Artist Spotlight: Joan Varitek on Evolving Your Creative Talents

Where are you from / currently live?

I’m from Chicago and now live in Los Angeles.

Could you give us a brief overview of your art background? 

I attended Milwaukee Institute of Art & Design as an Illustration and Sequential Art major, freelanced as an Illustrator for 10 years before beginning a Staff Artist position.

Describe some of the jobs you have done professionally how they have helped develop your artistic skills.

My current work as a Children’s Educational Product Illustrator involves drawing characters in the house style, which is very classically cartoony. So it’s pushed me to focus less on realistic anatomy and perspective, and more on graphic composition and color design. Focusing on those fundamentals of design has in turn improved my personal, more figurative work!

What artist influences your style the most?

Not one specific artist but I’m influenced by a blend of artistic movements like 50’s pinup art, 60’s animation, comic books and advertising art, and 80’s-90’s anime and manga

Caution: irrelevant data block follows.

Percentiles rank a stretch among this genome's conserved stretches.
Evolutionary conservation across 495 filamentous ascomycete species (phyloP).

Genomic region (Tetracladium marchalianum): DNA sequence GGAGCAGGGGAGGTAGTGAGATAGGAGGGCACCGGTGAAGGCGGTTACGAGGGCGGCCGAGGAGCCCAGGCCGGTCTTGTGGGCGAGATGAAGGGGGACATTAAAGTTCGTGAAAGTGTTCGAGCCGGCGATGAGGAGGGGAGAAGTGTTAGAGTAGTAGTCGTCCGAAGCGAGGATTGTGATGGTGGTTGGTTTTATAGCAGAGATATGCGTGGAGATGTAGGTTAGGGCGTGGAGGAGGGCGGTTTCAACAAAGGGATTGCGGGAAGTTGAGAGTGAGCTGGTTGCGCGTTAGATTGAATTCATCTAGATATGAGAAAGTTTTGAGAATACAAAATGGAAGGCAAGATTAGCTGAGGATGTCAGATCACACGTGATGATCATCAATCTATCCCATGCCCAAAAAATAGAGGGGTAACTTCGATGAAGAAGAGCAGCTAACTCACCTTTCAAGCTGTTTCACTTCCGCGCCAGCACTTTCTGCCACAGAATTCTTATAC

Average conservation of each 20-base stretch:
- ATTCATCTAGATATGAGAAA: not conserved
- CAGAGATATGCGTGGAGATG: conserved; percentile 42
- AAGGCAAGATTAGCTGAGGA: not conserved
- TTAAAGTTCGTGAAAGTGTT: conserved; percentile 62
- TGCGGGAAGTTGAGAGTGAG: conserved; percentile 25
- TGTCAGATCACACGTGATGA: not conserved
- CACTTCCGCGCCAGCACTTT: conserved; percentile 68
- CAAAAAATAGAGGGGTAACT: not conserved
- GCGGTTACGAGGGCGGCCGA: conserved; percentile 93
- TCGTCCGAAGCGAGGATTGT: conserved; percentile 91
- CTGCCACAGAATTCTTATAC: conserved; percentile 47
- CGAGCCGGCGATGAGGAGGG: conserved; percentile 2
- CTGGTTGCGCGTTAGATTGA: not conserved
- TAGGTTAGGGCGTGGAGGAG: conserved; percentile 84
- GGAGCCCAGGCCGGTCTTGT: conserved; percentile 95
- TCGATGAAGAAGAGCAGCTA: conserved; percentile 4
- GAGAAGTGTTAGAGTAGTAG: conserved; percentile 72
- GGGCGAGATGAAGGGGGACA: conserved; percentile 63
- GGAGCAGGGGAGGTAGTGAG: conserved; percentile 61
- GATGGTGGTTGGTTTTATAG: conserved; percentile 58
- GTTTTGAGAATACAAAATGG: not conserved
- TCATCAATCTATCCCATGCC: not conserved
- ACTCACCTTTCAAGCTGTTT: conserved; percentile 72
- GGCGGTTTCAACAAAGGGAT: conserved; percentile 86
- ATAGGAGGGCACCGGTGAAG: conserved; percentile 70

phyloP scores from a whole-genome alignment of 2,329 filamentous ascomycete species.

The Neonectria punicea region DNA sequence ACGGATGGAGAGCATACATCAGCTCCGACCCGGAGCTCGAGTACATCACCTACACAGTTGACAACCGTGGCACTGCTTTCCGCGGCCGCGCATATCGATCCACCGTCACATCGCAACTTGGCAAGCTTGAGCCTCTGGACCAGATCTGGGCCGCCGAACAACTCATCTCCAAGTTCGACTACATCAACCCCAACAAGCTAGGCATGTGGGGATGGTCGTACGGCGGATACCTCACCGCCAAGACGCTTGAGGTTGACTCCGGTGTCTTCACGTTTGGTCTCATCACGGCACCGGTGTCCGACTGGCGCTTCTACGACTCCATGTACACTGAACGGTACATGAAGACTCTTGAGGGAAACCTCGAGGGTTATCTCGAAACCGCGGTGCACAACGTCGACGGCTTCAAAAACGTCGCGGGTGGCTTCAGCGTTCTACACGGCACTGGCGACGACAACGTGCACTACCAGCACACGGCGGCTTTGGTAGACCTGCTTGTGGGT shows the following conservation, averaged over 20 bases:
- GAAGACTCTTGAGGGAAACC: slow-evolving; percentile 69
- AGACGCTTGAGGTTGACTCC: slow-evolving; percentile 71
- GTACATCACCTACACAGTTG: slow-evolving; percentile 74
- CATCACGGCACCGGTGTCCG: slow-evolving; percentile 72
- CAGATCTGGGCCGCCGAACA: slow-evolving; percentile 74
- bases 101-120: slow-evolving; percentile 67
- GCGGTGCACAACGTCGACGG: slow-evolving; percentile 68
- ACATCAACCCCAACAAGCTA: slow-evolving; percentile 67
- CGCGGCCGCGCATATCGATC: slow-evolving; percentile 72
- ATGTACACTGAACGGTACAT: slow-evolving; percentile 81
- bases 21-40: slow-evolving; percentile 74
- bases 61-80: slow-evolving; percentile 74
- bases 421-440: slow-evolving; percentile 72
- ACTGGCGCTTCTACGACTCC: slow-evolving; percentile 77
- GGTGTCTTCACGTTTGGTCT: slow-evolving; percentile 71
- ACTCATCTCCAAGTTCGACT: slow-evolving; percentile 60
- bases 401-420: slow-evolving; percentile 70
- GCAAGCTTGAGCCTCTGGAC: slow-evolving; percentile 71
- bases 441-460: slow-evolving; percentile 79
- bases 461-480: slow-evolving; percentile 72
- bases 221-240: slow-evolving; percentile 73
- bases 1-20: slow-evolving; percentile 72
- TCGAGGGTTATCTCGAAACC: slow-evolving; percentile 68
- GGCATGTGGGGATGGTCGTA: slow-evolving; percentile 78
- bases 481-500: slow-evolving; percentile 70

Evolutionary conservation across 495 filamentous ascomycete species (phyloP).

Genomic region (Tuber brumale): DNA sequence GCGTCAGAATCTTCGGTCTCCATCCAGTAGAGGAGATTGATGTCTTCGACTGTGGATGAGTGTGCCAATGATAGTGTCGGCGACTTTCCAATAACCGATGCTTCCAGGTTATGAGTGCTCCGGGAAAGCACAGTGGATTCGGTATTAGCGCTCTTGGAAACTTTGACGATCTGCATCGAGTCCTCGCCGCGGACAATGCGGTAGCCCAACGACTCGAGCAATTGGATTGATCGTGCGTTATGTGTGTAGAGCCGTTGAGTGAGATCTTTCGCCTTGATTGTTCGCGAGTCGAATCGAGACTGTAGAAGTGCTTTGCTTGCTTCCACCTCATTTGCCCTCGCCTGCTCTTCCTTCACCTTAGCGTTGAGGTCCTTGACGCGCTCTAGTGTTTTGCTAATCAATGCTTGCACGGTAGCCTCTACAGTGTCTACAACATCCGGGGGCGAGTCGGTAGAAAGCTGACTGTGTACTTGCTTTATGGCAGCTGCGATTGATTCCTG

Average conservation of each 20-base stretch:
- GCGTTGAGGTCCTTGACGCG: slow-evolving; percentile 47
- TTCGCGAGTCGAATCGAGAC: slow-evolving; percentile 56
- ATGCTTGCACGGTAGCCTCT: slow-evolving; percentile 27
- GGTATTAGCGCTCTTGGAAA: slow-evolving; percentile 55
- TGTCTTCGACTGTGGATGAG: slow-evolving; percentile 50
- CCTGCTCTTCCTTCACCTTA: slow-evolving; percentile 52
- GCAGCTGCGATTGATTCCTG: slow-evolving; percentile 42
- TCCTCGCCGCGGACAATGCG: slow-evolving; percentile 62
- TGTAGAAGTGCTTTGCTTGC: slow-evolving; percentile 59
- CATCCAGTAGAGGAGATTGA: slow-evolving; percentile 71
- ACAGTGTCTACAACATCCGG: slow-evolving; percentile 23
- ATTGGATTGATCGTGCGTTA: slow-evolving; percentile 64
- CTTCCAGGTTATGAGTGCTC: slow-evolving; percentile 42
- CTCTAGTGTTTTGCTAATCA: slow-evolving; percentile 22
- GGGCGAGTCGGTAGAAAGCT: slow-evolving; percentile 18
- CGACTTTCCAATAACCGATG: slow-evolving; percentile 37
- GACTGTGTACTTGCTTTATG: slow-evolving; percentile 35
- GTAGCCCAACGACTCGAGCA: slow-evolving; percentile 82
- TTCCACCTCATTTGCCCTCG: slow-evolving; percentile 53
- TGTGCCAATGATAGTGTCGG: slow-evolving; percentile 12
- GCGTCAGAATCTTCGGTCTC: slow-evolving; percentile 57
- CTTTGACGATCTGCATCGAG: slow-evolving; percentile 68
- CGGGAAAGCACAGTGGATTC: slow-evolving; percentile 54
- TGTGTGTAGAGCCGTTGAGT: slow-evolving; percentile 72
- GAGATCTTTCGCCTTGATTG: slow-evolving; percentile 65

What do you find is your biggest struggle as an artist?

Craftsmanship and attention to detail! I love to work fast and loose but it pays off when I can be patient enough to refine something.

Where do you find your inspiration for your art?

In culture and relationships, I love depicting emotions and ways people affect one another or communicate.

Have you ever experienced self doubt or lack of confidence as an artist?  If so, how do you overcome it?

I think all artists feel that way sometimes. The best way to overcome those feelings of inadequacy is to not compare to others, and focus on your own trajectory. Easier said than done though!

Have you always wanted to be an artist?

Yes, since childhood.

Is there a type of art that you‘ve always wanted to learn?


Who is the most influential woman artist for you?

Yuko Shimizu is an endlessly inspiring illustrator and teacher; her ink drawings are unmistakable!

Based on your professional experiences, do you have any advice for aspiring young women artists?

Get everything in writing, don’t undercut other illustrators by offering too low of a rate, and be assertive!